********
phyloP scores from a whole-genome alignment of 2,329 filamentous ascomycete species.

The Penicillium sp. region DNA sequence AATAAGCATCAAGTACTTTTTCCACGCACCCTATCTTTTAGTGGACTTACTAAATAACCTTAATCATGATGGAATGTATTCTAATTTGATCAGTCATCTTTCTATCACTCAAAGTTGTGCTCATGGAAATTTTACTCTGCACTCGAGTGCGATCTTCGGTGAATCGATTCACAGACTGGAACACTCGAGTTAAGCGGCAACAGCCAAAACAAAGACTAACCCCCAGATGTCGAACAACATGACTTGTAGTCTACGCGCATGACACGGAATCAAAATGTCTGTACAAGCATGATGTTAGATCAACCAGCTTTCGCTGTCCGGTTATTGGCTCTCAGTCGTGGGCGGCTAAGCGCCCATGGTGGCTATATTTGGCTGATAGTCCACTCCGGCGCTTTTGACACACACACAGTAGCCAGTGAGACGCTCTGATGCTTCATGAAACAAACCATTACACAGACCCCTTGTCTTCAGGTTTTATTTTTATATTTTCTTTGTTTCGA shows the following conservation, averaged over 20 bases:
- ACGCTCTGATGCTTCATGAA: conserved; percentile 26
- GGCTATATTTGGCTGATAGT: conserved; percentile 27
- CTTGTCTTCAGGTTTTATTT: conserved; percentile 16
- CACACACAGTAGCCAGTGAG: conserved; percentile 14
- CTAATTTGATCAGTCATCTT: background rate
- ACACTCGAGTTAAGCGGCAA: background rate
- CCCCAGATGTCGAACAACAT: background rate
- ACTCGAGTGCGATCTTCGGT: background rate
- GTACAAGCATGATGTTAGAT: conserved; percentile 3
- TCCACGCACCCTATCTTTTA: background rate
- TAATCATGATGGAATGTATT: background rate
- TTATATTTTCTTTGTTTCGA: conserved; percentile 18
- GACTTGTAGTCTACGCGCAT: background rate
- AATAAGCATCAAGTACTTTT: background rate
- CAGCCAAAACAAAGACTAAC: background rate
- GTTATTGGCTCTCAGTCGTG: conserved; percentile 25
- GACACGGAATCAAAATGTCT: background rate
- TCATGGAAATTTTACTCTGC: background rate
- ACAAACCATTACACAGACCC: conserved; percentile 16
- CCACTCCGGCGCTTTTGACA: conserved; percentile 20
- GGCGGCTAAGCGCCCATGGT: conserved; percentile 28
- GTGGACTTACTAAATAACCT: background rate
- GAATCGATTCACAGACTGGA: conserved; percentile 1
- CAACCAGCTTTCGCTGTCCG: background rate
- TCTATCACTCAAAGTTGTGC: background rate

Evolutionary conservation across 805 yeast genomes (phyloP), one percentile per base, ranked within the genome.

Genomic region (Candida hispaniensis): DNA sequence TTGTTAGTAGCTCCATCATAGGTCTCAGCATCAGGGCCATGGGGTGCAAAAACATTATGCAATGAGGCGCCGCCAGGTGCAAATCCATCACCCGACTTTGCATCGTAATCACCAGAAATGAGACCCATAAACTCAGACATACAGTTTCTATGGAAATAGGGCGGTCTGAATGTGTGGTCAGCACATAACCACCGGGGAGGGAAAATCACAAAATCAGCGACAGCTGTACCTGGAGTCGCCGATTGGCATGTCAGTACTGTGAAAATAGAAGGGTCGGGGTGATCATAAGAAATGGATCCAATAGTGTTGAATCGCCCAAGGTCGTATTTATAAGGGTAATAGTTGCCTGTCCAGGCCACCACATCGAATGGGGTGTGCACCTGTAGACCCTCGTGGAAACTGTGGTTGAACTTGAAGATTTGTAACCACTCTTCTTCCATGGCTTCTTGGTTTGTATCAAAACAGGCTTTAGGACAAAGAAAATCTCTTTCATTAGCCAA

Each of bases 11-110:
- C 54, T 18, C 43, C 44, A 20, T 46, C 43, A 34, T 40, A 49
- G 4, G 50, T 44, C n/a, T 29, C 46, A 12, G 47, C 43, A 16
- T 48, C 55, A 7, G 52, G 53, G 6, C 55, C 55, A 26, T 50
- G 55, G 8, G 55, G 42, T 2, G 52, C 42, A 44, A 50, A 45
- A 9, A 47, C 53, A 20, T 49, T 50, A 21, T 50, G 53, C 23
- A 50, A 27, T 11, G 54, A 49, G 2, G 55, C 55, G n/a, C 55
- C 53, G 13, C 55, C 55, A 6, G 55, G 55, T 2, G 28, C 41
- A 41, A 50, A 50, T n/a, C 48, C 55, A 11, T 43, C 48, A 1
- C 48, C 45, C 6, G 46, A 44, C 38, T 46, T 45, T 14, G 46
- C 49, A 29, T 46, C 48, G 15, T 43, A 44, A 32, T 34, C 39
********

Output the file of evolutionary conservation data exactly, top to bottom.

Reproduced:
phyloP scores from a whole-genome alignment of 2,329 filamentous ascomycete species.

The Penicillium sp. region DNA sequence AATAAGCATCAAGTACTTTTTCCACGCACCCTATCTTTTAGTGGACTTACTAAATAACCTTAATCATGATGGAATGTATTCTAATTTGATCAGTCATCTTTCTATCACTCAAAGTTGTGCTCATGGAAATTTTACTCTGCACTCGAGTGCGATCTTCGGTGAATCGATTCACAGACTGGAACACTCGAGTTAAGCGGCAACAGCCAAAACAAAGACTAACCCCCAGATGTCGAACAACATGACTTGTAGTCTACGCGCATGACACGGAATCAAAATGTCTGTACAAGCATGATGTTAGATCAACCAGCTTTCGCTGTCCGGTTATTGGCTCTCAGTCGTGGGCGGCTAAGCGCCCATGGTGGCTATATTTGGCTGATAGTCCACTCCGGCGCTTTTGACACACACACAGTAGCCAGTGAGACGCTCTGATGCTTCATGAAACAAACCATTACACAGACCCCTTGTCTTCAGGTTTTATTTTTATATTTTCTTTGTTTCGA shows the following conservation, averaged over 20 bases:
- ACGCTCTGATGCTTCATGAA: conserved; percentile 26
- GGCTATATTTGGCTGATAGT: conserved; percentile 27
- CTTGTCTTCAGGTTTTATTT: conserved; percentile 16
- CACACACAGTAGCCAGTGAG: conserved; percentile 14
- CTAATTTGATCAGTCATCTT: background rate
- ACACTCGAGTTAAGCGGCAA: background rate
- CCCCAGATGTCGAACAACAT: background rate
- ACTCGAGTGCGATCTTCGGT: background rate
- GTACAAGCATGATGTTAGAT: conserved; percentile 3
- TCCACGCACCCTATCTTTTA: background rate
- TAATCATGATGGAATGTATT: background rate
- TTATATTTTCTTTGTTTCGA: conserved; percentile 18
- GACTTGTAGTCTACGCGCAT: background rate
- AATAAGCATCAAGTACTTTT: background rate
- CAGCCAAAACAAAGACTAAC: background rate
- GTTATTGGCTCTCAGTCGTG: conserved; percentile 25
- GACACGGAATCAAAATGTCT: background rate
- TCATGGAAATTTTACTCTGC: background rate
- ACAAACCATTACACAGACCC: conserved; percentile 16
- CCACTCCGGCGCTTTTGACA: conserved; percentile 20
- GGCGGCTAAGCGCCCATGGT: conserved; percentile 28
- GTGGACTTACTAAATAACCT: background rate
- GAATCGATTCACAGACTGGA: conserved; percentile 1
- CAACCAGCTTTCGCTGTCCG: background rate
- TCTATCACTCAAAGTTGTGC: background rate

Evolutionary conservation across 805 yeast genomes (phyloP), one percentile per base, ranked within the genome.

Genomic region (Candida hispaniensis): DNA sequence TTGTTAGTAGCTCCATCATAGGTCTCAGCATCAGGGCCATGGGGTGCAAAAACATTATGCAATGAGGCGCCGCCAGGTGCAAATCCATCACCCGACTTTGCATCGTAATCACCAGAAATGAGACCCATAAACTCAGACATACAGTTTCTATGGAAATAGGGCGGTCTGAATGTGTGGTCAGCACATAACCACCGGGGAGGGAAAATCACAAAATCAGCGACAGCTGTACCTGGAGTCGCCGATTGGCATGTCAGTACTGTGAAAATAGAAGGGTCGGGGTGATCATAAGAAATGGATCCAATAGTGTTGAATCGCCCAAGGTCGTATTTATAAGGGTAATAGTTGCCTGTCCAGGCCACCACATCGAATGGGGTGTGCACCTGTAGACCCTCGTGGAAACTGTGGTTGAACTTGAAGATTTGTAACCACTCTTCTTCCATGGCTTCTTGGTTTGTATCAAAACAGGCTTTAGGACAAAGAAAATCTCTTTCATTAGCCAA

Each of bases 11-110:
- C 54, T 18, C 43, C 44, A 20, T 46, C 43, A 34, T 40, A 49
- G 4, G 50, T 44, C n/a, T 29, C 46, A 12, G 47, C 43, A 16
- T 48, C 55, A 7, G 52, G 53, G 6, C 55, C 55, A 26, T 50
- G 55, G 8, G 55, G 42, T 2, G 52, C 42, A 44, A 50, A 45
- A 9, A 47, C 53, A 20, T 49, T 50, A 21, T 50, G 53, C 23
- A 50, A 27, T 11, G 54, A 49, G 2, G 55, C 55, G n/a, C 55
- C 53, G 13, C 55, C 55, A 6, G 55, G 55, T 2, G 28, C 41
- A 41, A 50, A 50, T n/a, C 48, C 55, A 11, T 43, C 48, A 1
- C 48, C 45, C 6, G 46, A 44, C 38, T 46, T 45, T 14, G 46
- C 49, A 29, T 46, C 48, G 15, T 43, A 44, A 32, T 34, C 39